Lasting legacy in children’s lives from 50 years of fun in Spalding

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Alan Lavender cooked for royalty on his first weekend in a new job as chef.

That was his first challenge in what turned into a 24-year career as chef at Chequers Court – the 16th century country house lived in by the UK’s prime ministers.

On Wednesday, he regaled an audience of around 150 people with his colourful memories of working for four of them, Margaret Thatcher, John Major, Tony Blair and Gordon Brown.

His audience at Springfields Events Centre in Spalding had gathered for the luncheon to celebrate 50 years of fundraising by the Spalding committee of Action Medical Research, and they too had entertaining memories of their own from over the years.

As the committee’s first chairman and now county chairman Petronella Keeling said, the committee’s principle aim was to have fun while raising money for the charity.

The charity’s community fundraising manager for this area Lucy Hynes congratulated what she called the “outstanding” committee that has raised almost £600,000 over the years to save and change children’s lives, making a huge difference to families across the UK.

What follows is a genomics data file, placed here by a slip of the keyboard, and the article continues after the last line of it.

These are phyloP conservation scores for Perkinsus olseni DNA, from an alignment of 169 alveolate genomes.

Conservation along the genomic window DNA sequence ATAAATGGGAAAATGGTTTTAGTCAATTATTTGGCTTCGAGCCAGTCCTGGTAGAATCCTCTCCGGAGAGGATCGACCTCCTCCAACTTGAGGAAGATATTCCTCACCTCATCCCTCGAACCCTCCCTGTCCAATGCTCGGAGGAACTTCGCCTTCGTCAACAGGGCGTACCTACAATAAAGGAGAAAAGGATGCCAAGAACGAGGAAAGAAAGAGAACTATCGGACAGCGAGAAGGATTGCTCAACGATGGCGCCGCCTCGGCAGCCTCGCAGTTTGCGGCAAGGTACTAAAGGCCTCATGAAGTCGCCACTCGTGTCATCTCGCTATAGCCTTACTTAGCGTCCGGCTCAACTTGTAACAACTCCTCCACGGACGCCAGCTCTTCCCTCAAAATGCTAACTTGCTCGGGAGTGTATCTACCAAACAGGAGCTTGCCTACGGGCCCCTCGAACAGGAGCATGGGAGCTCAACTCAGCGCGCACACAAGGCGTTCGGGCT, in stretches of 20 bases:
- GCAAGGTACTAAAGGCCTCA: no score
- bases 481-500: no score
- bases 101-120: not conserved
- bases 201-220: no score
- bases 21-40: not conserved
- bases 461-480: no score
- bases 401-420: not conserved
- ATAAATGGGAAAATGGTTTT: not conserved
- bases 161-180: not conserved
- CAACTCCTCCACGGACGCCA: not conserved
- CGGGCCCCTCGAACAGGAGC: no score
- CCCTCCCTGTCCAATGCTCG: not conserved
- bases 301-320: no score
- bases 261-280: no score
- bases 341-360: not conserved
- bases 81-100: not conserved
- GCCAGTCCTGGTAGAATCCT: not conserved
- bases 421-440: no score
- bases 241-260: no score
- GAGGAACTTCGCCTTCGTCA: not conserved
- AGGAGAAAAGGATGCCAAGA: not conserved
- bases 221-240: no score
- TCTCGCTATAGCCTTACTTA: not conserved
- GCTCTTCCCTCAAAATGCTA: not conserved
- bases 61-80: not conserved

She said: “It’s a 50-year journey for this committee, and a 65-year journey for the charity.”

While the committee was formed early in 1967, the first fashion show in aid of the charity had been held in 1966, when Petronella was running a boutique in Hall Place in the town called Petronella’s, selling Mary Quant fashions as well as other lines.

Petronella joked: “It was a Mary Quant boutique and Lizzie Gunning was my Twiggy.”

It was Christine Sly, Petronella’s assistant, who was persuaded to run the next of the shop’s regular fashion shows to raise money for what was then called the National Fund for Polio.

Petronella said: “We used to put the shows on in this big hall in Springfields and the men would be lined up in the bar trying to get a look. They were very popular occasions. The committee emerged from that first fashion show and we very quickly did a Caribbean night party, and the rest is history. Our main events now are the Midsummer Ball, put on jointly with Macmillan, and our Christmas fair.”